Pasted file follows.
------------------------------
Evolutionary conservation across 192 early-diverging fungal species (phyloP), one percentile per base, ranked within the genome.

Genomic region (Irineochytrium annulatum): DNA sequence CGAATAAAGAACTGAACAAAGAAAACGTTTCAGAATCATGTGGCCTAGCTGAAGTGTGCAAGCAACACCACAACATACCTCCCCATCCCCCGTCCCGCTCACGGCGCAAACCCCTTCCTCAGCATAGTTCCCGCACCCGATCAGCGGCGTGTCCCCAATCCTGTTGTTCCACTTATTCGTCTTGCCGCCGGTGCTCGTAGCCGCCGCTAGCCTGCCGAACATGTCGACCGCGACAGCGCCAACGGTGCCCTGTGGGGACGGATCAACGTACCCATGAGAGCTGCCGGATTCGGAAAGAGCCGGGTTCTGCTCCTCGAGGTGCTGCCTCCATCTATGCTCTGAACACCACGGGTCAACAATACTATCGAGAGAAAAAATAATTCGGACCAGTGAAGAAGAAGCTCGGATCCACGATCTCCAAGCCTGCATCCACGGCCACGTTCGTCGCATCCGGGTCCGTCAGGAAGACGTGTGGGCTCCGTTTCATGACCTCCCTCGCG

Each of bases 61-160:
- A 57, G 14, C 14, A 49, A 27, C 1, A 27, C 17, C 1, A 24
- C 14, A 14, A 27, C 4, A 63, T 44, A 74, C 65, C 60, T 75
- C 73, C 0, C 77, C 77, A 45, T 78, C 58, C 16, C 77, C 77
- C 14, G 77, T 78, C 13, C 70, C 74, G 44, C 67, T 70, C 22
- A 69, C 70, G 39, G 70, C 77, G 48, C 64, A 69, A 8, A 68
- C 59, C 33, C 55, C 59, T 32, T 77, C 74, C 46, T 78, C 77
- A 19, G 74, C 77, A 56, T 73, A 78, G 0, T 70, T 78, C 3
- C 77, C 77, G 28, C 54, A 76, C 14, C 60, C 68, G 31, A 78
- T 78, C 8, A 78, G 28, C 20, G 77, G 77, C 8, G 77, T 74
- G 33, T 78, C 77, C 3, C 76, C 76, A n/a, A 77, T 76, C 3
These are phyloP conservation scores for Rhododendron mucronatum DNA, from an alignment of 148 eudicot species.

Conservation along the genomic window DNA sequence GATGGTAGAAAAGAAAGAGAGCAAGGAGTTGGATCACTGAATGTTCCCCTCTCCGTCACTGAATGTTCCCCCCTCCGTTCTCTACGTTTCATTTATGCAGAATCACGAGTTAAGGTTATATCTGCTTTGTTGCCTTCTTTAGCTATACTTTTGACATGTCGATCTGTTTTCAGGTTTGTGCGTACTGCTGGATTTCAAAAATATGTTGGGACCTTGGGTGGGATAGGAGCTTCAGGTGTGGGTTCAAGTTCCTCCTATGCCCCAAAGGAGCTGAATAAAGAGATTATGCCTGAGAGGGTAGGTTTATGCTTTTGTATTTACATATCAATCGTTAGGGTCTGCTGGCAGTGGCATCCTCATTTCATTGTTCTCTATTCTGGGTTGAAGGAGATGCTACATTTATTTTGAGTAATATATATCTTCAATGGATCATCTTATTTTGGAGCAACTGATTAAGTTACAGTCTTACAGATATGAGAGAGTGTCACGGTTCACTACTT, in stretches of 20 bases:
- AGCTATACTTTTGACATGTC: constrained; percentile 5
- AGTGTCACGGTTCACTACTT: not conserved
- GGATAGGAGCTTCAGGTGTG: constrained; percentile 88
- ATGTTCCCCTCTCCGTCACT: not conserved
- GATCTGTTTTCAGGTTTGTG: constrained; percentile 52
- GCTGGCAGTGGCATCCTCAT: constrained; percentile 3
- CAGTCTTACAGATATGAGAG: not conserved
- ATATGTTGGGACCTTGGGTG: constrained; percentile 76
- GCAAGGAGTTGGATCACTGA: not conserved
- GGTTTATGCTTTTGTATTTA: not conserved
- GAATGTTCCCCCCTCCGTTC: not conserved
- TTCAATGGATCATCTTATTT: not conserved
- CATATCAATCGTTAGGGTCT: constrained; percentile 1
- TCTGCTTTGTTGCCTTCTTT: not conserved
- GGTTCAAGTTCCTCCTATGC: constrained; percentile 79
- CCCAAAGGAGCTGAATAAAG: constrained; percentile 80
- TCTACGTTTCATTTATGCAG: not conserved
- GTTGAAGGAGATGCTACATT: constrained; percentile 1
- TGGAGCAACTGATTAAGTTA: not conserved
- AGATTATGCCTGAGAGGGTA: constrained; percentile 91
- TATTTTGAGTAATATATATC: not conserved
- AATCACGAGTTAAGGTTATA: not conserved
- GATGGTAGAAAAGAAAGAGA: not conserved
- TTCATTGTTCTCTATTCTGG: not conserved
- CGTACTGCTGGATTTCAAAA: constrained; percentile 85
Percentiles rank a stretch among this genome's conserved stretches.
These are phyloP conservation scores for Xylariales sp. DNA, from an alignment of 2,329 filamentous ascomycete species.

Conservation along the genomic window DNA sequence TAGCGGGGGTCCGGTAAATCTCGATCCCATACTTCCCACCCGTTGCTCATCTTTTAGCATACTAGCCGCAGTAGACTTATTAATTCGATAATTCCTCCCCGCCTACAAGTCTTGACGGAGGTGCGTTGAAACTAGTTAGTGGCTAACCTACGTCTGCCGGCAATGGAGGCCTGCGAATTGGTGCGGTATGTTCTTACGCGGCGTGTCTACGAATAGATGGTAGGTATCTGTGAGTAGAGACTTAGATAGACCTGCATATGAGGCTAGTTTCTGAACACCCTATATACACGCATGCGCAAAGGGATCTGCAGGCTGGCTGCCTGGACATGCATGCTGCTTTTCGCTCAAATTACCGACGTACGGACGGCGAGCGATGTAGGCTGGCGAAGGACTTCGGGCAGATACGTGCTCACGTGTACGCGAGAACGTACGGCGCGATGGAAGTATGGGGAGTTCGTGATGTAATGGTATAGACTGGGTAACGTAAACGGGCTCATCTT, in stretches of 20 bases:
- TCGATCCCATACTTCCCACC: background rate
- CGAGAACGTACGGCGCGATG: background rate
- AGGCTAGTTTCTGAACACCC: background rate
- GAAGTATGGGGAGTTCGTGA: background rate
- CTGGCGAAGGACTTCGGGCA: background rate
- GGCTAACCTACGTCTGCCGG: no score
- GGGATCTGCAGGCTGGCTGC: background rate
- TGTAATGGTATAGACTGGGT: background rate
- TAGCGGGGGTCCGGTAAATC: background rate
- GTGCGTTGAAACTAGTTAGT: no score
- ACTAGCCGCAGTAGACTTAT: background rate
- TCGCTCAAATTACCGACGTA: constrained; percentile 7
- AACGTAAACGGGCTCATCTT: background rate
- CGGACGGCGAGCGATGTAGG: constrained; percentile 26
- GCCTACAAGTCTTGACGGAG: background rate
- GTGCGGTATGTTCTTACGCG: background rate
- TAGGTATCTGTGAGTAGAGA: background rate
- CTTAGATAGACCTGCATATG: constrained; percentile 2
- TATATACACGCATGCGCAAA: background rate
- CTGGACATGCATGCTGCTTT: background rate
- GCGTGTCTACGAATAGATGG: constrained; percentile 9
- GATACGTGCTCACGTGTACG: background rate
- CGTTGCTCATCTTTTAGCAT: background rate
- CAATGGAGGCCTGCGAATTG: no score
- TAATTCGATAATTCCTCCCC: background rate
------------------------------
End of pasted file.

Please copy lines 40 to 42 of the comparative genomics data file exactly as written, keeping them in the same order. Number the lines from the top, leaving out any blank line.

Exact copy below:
- CGTACTGCTGGATTTCAAAA: constrained; percentile 85
Percentiles rank a stretch among this genome's conserved stretches.
These are phyloP conservation scores for Xylariales sp. DNA, from an alignment of 2,329 filamentous ascomycete species.